Post Number: 2383
Registered: 11-2004
Posted From: 67.191.162.214
Posted on Friday, January 23, 2009 - 03:23 am:   Edit Post Delete Post View Post/Check IP    Ban Poster IP (Moderator/Admin only)

That's ok Richard. I tend to leave the geeky topics to the likes of Graham, Bill, Vance & Denny. But this was low hanging fruit.
 

Andy Hancock
Member
Username: Ahancbrew1

Post Number: 243
Registered: 03-2003
Posted From: 192.55.54.37
Posted on Friday, January 23, 2009 - 09:28 am:   Edit Post Delete Post View Post/Check IP    Ban Poster IP (Moderator/Admin only)

I was siphoning beer into a keg about a month ago. I stepped out of the room to do something and when I came back all the beer was in the keg plus any air that also got sucked in.

I donít taste any of the off flavors Bob listed, but the beer is very bland. The beer is a small Pale Ale (OG 1.040) with Ĺ ounce of Cascade for flavor (15 min.) and 1 ounce at the end of the boil.

Could the addition of air cause the lack of flavor or are the hop pellets to blame?
 

Tony Legge
Intermediate Member
Username: Boo_boo

Post Number: 417
Registered: 05-2005
Posted From: 72.139.4.145
Posted on Friday, January 23, 2009 - 10:59 am:   Edit Post Delete Post View Post/Check IP    Ban Poster IP (Moderator/Admin only)

No bittering hops?

Not much hops for flavour for an APA and only for 15 minutes won't get much of that in there also.

Next brew try using more hops for a longer boil, say 20 to 30 minutes.

Are you using any kind of software to construct your recipies?
 

ScottDeW
Advanced Member
Username: Scott

Post Number: 565
Registered: 03-2003
Posted From: 128.129.13.2
Posted on Friday, January 23, 2009 - 01:59 pm:   Edit Post Delete Post View Post/Check IP    Ban Poster IP (Moderator/Admin only)

Daniel,

Unless you plan to store the beer for a long period of time, I would not worry about it. An experienced BCJP judge might pick up hints of oxidation after the beer has conditioned for a while but most people would not.

My advice (and you can see there are plenty of opinions on this fine resource) is to continue with your original plan and enjoy your beer.

Scott
http://texanbrew.com
 

Andy Hancock
Member
Username: Ahancbrew1

Post Number: 244
Registered: 03-2003
Posted From: 134.134.139.71
Posted on Friday, January 23, 2009 - 02:28 pm:   Edit Post Delete Post View Post/Check IP    Ban Poster IP (Moderator/Admin only)

Sorry Tony,

I also added 1 ounce of Cascade at 60 minutes. IBUs were expected to be about 31. The bitterness is fine, but not much flavor or aroma.

Andy
 

Daniel Bishop
New Member
Username: Whatshisface

Post Number: 4
Registered: 01-2009
Posted From: 198.91.4.14
Posted on Friday, January 23, 2009 - 05:37 pm:   Edit Post Delete Post View Post/Check IP    Ban Poster IP (Moderator/Admin only)

Wow, lots of advice and it all seems to add up to "Don't Panic", so I won't. Thank you all for the nice welcome, I am looking forward to reading and posting here in the future.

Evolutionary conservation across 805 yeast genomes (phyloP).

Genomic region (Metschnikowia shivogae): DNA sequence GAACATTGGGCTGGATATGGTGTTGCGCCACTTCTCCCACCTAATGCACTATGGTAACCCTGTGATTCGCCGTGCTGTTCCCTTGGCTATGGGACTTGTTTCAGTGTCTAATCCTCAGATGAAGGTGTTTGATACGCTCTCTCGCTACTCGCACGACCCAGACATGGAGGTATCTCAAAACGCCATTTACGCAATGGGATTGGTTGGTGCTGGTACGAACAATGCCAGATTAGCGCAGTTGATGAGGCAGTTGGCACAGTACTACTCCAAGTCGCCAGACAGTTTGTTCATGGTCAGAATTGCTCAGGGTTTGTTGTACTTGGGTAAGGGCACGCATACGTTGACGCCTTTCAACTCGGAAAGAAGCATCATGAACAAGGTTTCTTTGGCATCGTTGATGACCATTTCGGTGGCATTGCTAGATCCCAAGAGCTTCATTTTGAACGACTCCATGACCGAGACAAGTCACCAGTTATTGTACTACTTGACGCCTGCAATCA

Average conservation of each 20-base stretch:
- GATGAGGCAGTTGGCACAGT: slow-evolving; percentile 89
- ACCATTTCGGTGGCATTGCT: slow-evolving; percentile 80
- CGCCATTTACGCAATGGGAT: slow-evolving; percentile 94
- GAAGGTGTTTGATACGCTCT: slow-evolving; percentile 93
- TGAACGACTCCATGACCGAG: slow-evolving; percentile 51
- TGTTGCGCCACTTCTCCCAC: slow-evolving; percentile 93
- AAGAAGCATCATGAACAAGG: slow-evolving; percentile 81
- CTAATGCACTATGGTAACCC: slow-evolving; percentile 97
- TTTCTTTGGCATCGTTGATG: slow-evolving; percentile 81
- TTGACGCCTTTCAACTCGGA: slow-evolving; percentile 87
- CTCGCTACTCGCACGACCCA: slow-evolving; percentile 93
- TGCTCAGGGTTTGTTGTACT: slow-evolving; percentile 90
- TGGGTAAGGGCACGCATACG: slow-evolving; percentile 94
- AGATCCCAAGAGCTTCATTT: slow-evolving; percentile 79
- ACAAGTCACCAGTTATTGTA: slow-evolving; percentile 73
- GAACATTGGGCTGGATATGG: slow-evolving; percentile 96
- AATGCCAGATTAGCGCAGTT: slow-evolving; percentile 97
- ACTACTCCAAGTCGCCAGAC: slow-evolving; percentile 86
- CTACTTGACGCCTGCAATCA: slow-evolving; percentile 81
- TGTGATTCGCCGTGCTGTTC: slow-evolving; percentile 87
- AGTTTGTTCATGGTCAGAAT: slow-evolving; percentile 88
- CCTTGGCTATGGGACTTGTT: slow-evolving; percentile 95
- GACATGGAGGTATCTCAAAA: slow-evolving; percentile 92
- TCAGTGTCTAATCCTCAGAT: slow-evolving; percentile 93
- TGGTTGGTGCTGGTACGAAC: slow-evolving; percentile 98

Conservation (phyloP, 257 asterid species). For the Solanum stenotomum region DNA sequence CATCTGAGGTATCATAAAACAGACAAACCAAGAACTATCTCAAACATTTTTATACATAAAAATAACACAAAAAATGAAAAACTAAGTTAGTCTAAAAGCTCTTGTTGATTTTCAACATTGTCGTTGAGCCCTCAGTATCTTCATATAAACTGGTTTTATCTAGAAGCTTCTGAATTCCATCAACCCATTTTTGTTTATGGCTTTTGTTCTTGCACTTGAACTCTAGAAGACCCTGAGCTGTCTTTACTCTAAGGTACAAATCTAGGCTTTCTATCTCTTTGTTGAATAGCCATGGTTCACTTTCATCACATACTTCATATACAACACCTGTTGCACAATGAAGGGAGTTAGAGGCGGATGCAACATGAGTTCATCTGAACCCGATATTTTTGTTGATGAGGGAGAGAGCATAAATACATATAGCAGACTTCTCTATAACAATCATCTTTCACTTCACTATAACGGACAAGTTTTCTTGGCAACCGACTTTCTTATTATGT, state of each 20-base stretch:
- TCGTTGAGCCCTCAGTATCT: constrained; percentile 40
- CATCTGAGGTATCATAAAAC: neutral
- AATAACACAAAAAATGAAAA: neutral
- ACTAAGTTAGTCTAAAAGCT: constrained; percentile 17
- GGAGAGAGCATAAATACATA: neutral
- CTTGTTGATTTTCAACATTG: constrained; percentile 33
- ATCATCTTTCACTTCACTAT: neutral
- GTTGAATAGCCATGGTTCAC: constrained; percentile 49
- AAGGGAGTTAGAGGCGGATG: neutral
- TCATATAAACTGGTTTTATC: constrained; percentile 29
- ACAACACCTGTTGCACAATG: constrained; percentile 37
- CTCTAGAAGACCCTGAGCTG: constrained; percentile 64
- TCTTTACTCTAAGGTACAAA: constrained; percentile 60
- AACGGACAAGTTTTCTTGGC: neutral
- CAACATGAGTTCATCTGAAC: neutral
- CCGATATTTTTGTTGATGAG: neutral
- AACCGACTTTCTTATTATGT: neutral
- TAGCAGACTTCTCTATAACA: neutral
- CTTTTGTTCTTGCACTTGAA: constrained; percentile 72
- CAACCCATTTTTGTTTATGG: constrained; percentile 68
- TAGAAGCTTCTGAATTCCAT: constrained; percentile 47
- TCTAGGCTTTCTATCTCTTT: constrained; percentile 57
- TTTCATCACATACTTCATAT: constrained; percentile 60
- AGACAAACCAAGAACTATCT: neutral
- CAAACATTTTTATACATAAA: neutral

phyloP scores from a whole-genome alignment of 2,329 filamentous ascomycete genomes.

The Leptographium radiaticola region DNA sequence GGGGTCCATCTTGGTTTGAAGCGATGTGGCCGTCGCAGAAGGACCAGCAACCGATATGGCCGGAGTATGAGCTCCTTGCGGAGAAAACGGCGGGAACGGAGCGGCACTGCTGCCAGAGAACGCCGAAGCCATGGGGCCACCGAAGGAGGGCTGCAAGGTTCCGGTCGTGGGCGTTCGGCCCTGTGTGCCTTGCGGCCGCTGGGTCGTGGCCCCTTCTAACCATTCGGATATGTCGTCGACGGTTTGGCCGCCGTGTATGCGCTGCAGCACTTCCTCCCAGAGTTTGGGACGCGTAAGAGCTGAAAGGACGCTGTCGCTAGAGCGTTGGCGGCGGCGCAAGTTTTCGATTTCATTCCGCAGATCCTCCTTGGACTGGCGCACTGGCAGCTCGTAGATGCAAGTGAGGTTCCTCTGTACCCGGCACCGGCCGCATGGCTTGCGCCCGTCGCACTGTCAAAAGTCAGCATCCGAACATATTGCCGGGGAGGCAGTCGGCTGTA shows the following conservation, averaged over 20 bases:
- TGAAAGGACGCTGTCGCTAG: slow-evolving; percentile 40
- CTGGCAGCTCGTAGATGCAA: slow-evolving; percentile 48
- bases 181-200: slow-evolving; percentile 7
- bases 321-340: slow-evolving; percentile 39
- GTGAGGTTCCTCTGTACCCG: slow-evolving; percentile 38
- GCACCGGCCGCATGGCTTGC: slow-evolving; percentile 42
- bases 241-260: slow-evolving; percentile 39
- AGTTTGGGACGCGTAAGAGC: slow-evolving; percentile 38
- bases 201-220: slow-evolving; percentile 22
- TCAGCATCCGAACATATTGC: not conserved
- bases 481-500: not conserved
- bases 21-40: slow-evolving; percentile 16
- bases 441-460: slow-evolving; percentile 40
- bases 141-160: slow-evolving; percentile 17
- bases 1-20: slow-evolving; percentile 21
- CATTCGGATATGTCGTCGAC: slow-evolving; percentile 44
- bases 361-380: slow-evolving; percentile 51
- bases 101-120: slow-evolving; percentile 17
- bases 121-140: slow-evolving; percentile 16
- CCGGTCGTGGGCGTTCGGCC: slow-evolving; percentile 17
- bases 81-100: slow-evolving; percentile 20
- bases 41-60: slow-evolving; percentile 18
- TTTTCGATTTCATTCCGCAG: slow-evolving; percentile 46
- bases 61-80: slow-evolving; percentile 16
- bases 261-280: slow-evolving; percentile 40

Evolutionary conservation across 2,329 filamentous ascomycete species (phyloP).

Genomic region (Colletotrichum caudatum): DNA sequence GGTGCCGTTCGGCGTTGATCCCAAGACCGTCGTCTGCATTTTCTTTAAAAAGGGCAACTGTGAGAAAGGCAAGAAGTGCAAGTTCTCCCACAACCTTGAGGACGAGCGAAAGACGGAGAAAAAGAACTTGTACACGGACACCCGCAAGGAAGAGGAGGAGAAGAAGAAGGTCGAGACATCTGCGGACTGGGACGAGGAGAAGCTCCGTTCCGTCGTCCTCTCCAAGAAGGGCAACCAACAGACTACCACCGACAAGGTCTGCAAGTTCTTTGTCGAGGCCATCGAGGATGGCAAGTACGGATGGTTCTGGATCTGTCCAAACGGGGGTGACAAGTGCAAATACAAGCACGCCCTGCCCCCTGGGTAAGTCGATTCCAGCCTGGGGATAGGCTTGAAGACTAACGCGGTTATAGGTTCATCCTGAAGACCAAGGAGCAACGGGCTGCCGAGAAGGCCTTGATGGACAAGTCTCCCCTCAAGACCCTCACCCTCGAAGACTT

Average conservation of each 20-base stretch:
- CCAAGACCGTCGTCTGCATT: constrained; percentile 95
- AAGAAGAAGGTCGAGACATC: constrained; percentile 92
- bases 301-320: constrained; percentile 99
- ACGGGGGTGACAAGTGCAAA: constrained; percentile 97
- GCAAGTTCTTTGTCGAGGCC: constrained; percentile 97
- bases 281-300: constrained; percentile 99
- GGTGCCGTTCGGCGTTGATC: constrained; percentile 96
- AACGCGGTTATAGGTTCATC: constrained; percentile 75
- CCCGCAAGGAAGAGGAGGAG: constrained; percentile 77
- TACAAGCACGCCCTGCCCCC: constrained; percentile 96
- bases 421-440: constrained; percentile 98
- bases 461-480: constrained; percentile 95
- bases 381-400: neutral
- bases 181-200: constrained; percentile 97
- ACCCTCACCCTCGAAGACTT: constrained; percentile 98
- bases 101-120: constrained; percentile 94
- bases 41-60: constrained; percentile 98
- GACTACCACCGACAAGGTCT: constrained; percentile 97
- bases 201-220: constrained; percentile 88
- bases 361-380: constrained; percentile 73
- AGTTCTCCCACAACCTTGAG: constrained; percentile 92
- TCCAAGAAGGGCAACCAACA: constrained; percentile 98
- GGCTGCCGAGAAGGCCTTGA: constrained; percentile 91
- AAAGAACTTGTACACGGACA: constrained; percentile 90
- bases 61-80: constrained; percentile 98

Vance Barnes
Senior Member
Username: Vancebarnes

Post Number: 3565
Registered: 03-2003
Posted From: 74.7.7.66
Posted on Monday, January 26, 2009 - 04:47 pm:   Edit Post Delete Post View Post/Check IP    Ban Poster IP (Moderator/Admin only)

Andy,

oxidation can lead to hop flavor and aroma fading fast. Not sure if that's your problem. If you've brewed the same recipe in the past and it seemed to have had more hop presence than the current batch I'd say yes.

Yes, Bob you beat me to the low hanging fruit
 

Andy Hancock
Member
Username: Ahancbrew1

Post Number: 245
Registered: 03-2003
Posted From: 134.134.139.71
Posted on Tuesday, January 27, 2009 - 11:38 am:   Edit Post Delete Post View Post/Check IP    Ban Poster IP (Moderator/Admin only)

Thanks Vance,

It's the 1st time I made this recipe, but it is the same hop schedule I used to use for my SNPA clone which has an OG that's 10 points higher. I expected this to be more hoppy.

I'll make the recipe again and try not to oxidize it.
 

francisco hott
New Member
Username: Frano

Post Number: 18
Registered: 09-2008
Posted From: 200.72.191.220
Posted on Tuesday, January 27, 2009 - 03:46 pm:   Edit Post Delete Post View Post/Check IP    Ban Poster IP (Moderator/Admin only)

I have got a question, I was told that below 27ļC the oxygen dissolves and the oxidation is nearly none, is it true?, what are the opinions or experience,
Daniel I have got a little hole in my siphon, and I have never paid much attention to it an my beers have come out ok (at least it what I believe)
 

Graham Cox
Senior Member
Username: T2driver

Post Number: 2068
Registered: 11-2004
Posted From: 68.32.253.156
Posted on Tuesday, January 27, 2009 - 03:57 pm:   Edit Post Delete Post View Post/Check IP    Ban Poster IP (Moderator/Admin only)

Dissolves into what? It can't just disappear.

Up to a point, gasses go into solution more efficiently in cool liquids than warm, so the level of oxygen in solution would tend to increase as the temperature dropped, given an equivalent level of exposure.

Perhaps what your source is thinking is that chemical reactions tend to happen faster at warmer temperatures. That doesn't mean they come to a screeching halt below 27C.

Oxygen exposure is bad for beer, period, no matter what the temperature.